Sunday, August 23, 2009

Radical Environmentalism – Is Global Warming A Bad Thing? (Part 8)

I’ve written before that the claim that the earth is warming is dubious at best. Much scientific evidence is suddenly emerging that shows that the reverse may actually be true.

In an unusual step for me, though, I’m going to assume for the moment that the earth is really warming, and that man may be the biggest contributor (more than sunspot changes, El Niño, and other phenomena). Here I go – flipping on the big global warming switch. The next question I would ask is this – if the average temperature of the globe went up a degree or two, would it be a good thing or a bad thing?

Arguments have been made that the shift will cause enough melting of the polar ice caps to bring about a global sea level rise that would affect us negatively. Al Gore, in his movie An Inconvenient Truth, did a masterful job of scaring everyone with this very scenario.

But some evidence given by the U.S. Department of Agriculture shows something different. See The DOA conducted a study in which they grew grain sorghum and soybeans in an artificial environment with twice the carbon dioxide content of the atmosphere today (the study claims that at current CO2 rate increases, we will double the current amount in the next century). Their expectation was that yield would drop by as much as ten percent.

Instead, the increased CO2 levels caused the plant leaves to grow larger. Without using any additional fertilizer to help the plants, the soybean production was increased by thirty five percent! Sorghum yields from plants placed in the high CO2 environment were up eighteen percent.

My point : the global warming scare is just that, a scare put on by people who know that they can fool some of the people all of the time. Many people operate under the incorrect thinking that any change from the current standard must carry bad consequences along with it. Their deep-seated thinking is that the world is operating under ideal circumstances right now – that any deviation, whether it be hotter or colder temperatures, or more or less CO2 in the atmosphere - must bring negative results to mankind.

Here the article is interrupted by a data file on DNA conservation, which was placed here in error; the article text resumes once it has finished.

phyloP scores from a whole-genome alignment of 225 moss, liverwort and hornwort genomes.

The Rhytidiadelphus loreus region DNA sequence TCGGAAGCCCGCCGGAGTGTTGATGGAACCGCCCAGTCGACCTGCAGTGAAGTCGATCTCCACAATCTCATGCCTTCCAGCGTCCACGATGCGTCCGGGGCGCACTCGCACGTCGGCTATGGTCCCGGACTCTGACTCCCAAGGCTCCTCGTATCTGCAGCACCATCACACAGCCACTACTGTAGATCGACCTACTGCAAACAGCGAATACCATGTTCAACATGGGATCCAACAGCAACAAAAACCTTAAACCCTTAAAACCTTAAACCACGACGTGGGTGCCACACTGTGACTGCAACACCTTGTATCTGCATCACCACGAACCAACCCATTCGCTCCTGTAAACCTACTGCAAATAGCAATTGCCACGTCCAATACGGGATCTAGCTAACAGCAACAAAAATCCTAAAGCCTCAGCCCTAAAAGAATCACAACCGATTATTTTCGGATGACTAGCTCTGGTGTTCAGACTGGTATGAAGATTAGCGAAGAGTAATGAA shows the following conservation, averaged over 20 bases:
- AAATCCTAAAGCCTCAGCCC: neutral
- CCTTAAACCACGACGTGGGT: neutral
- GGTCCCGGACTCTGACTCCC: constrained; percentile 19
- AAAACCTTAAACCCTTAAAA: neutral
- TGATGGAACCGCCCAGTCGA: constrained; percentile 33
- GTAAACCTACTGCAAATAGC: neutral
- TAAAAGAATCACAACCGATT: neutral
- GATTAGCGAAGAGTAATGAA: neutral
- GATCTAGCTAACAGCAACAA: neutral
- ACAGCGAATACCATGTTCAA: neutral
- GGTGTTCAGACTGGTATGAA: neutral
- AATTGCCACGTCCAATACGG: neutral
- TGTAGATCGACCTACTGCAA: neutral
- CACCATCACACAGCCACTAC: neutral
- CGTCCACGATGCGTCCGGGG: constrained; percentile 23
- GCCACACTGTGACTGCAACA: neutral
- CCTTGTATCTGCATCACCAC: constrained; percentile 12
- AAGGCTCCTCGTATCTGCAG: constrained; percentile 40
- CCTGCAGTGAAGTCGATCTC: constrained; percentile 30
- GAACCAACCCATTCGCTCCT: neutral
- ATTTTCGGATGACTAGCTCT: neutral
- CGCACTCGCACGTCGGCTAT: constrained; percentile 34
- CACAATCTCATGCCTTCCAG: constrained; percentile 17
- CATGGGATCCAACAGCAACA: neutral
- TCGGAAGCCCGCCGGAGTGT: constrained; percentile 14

The study cited above shows that food shortages could be made much better by increasing CO2 levels in the atmosphere. Put more succinctly, world hunger could be solved by increasing our carbon footprint. At what cost, you ask? Would we melt polar ice caps and cause the oceans to rise by two feet? Maybe – though this is still speculative. Would curing world hunger be worth it? The tradeoff between rising oceans and more crop production would need to be weighed – if human-caused global warming is even a fact (it’s still highly speculative). The purpose of this whole analogy is to demonstrate that we do not necessarily live in a perfect world right now, where everything is working at optimum efficiency. When changes happen, some things will get better and some will get worse. Where is the ideal point that we should live?

Okay – having made the point, can I flip off my global warming switch now? And go back to believing that mankind has very little to do with the temperature of the globe?
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